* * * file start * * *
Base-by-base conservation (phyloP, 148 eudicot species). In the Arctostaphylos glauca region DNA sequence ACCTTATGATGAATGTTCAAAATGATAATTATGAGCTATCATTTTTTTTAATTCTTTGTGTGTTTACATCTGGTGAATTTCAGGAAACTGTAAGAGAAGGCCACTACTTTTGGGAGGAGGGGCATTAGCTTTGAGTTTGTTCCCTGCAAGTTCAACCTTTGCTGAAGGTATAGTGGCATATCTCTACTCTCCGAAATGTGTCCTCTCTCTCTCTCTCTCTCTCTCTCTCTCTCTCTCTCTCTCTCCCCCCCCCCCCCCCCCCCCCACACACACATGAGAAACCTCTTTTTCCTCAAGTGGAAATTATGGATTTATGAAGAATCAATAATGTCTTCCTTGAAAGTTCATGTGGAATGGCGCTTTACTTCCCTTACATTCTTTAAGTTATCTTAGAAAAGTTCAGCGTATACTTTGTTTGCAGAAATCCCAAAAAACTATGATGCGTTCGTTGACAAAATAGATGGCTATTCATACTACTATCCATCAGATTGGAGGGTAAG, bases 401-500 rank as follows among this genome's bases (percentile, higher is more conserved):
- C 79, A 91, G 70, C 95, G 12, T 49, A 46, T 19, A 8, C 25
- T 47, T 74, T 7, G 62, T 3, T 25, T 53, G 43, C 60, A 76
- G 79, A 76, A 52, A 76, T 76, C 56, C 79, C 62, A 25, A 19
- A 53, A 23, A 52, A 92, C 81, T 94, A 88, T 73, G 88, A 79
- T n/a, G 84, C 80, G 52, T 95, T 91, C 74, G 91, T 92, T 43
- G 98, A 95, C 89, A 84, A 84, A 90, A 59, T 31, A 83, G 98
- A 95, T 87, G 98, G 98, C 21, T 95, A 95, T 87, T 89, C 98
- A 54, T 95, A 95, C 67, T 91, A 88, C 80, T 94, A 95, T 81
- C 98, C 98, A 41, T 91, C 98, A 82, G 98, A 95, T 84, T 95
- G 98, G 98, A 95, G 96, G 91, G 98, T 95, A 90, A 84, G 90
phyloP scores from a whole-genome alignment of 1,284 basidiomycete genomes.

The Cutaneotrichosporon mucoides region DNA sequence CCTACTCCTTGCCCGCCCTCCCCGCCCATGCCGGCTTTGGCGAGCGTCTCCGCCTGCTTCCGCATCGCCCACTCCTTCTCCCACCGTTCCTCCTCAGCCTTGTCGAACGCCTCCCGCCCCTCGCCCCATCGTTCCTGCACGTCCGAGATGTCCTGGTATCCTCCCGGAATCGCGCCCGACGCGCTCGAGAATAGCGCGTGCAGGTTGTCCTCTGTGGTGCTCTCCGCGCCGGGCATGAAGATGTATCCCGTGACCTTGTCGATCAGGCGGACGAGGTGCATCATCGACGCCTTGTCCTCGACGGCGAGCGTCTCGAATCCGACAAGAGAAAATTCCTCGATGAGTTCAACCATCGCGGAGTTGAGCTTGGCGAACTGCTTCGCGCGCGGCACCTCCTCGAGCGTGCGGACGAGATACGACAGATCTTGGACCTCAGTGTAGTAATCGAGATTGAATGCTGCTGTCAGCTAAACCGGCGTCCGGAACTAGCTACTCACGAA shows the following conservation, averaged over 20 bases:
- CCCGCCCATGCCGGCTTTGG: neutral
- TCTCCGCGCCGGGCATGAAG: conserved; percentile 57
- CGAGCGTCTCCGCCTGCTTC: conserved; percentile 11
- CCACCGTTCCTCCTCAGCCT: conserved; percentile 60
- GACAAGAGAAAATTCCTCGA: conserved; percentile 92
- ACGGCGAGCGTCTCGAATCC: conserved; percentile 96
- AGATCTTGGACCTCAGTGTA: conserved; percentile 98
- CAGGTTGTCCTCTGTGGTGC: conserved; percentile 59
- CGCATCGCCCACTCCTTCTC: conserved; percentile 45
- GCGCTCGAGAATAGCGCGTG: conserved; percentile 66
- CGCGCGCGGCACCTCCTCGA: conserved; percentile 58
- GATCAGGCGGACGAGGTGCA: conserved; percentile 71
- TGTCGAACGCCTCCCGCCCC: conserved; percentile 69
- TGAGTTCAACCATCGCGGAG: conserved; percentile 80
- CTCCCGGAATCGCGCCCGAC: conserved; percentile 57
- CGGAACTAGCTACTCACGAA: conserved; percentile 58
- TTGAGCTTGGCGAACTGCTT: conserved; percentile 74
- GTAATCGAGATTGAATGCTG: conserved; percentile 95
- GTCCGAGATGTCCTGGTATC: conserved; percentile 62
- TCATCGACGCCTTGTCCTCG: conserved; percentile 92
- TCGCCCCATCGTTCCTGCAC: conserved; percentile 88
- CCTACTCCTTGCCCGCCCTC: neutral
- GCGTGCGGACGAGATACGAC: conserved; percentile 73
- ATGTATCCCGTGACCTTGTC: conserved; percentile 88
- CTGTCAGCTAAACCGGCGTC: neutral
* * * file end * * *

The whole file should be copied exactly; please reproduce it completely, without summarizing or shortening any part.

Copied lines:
Base-by-base conservation (phyloP, 148 eudicot species). In the Arctostaphylos glauca region DNA sequence ACCTTATGATGAATGTTCAAAATGATAATTATGAGCTATCATTTTTTTTAATTCTTTGTGTGTTTACATCTGGTGAATTTCAGGAAACTGTAAGAGAAGGCCACTACTTTTGGGAGGAGGGGCATTAGCTTTGAGTTTGTTCCCTGCAAGTTCAACCTTTGCTGAAGGTATAGTGGCATATCTCTACTCTCCGAAATGTGTCCTCTCTCTCTCTCTCTCTCTCTCTCTCTCTCTCTCTCTCTCTCCCCCCCCCCCCCCCCCCCCCACACACACATGAGAAACCTCTTTTTCCTCAAGTGGAAATTATGGATTTATGAAGAATCAATAATGTCTTCCTTGAAAGTTCATGTGGAATGGCGCTTTACTTCCCTTACATTCTTTAAGTTATCTTAGAAAAGTTCAGCGTATACTTTGTTTGCAGAAATCCCAAAAAACTATGATGCGTTCGTTGACAAAATAGATGGCTATTCATACTACTATCCATCAGATTGGAGGGTAAG, bases 401-500 rank as follows among this genome's bases (percentile, higher is more conserved):
- C 79, A 91, G 70, C 95, G 12, T 49, A 46, T 19, A 8, C 25
- T 47, T 74, T 7, G 62, T 3, T 25, T 53, G 43, C 60, A 76
- G 79, A 76, A 52, A 76, T 76, C 56, C 79, C 62, A 25, A 19
- A 53, A 23, A 52, A 92, C 81, T 94, A 88, T 73, G 88, A 79
- T n/a, G 84, C 80, G 52, T 95, T 91, C 74, G 91, T 92, T 43
- G 98, A 95, C 89, A 84, A 84, A 90, A 59, T 31, A 83, G 98
- A 95, T 87, G 98, G 98, C 21, T 95, A 95, T 87, T 89, C 98
- A 54, T 95, A 95, C 67, T 91, A 88, C 80, T 94, A 95, T 81
- C 98, C 98, A 41, T 91, C 98, A 82, G 98, A 95, T 84, T 95
- G 98, G 98, A 95, G 96, G 91, G 98, T 95, A 90, A 84, G 90
phyloP scores from a whole-genome alignment of 1,284 basidiomycete genomes.

The Cutaneotrichosporon mucoides region DNA sequence CCTACTCCTTGCCCGCCCTCCCCGCCCATGCCGGCTTTGGCGAGCGTCTCCGCCTGCTTCCGCATCGCCCACTCCTTCTCCCACCGTTCCTCCTCAGCCTTGTCGAACGCCTCCCGCCCCTCGCCCCATCGTTCCTGCACGTCCGAGATGTCCTGGTATCCTCCCGGAATCGCGCCCGACGCGCTCGAGAATAGCGCGTGCAGGTTGTCCTCTGTGGTGCTCTCCGCGCCGGGCATGAAGATGTATCCCGTGACCTTGTCGATCAGGCGGACGAGGTGCATCATCGACGCCTTGTCCTCGACGGCGAGCGTCTCGAATCCGACAAGAGAAAATTCCTCGATGAGTTCAACCATCGCGGAGTTGAGCTTGGCGAACTGCTTCGCGCGCGGCACCTCCTCGAGCGTGCGGACGAGATACGACAGATCTTGGACCTCAGTGTAGTAATCGAGATTGAATGCTGCTGTCAGCTAAACCGGCGTCCGGAACTAGCTACTCACGAA shows the following conservation, averaged over 20 bases:
- CCCGCCCATGCCGGCTTTGG: neutral
- TCTCCGCGCCGGGCATGAAG: conserved; percentile 57
- CGAGCGTCTCCGCCTGCTTC: conserved; percentile 11
- CCACCGTTCCTCCTCAGCCT: conserved; percentile 60
- GACAAGAGAAAATTCCTCGA: conserved; percentile 92
- ACGGCGAGCGTCTCGAATCC: conserved; percentile 96
- AGATCTTGGACCTCAGTGTA: conserved; percentile 98
- CAGGTTGTCCTCTGTGGTGC: conserved; percentile 59
- CGCATCGCCCACTCCTTCTC: conserved; percentile 45
- GCGCTCGAGAATAGCGCGTG: conserved; percentile 66
- CGCGCGCGGCACCTCCTCGA: conserved; percentile 58
- GATCAGGCGGACGAGGTGCA: conserved; percentile 71
- TGTCGAACGCCTCCCGCCCC: conserved; percentile 69
- TGAGTTCAACCATCGCGGAG: conserved; percentile 80
- CTCCCGGAATCGCGCCCGAC: conserved; percentile 57
- CGGAACTAGCTACTCACGAA: conserved; percentile 58
- TTGAGCTTGGCGAACTGCTT: conserved; percentile 74
- GTAATCGAGATTGAATGCTG: conserved; percentile 95
- GTCCGAGATGTCCTGGTATC: conserved; percentile 62
- TCATCGACGCCTTGTCCTCG: conserved; percentile 92
- TCGCCCCATCGTTCCTGCAC: conserved; percentile 88
- CCTACTCCTTGCCCGCCCTC: neutral
- GCGTGCGGACGAGATACGAC: conserved; percentile 73
- ATGTATCCCGTGACCTTGTC: conserved; percentile 88
- CTGTCAGCTAAACCGGCGTC: neutral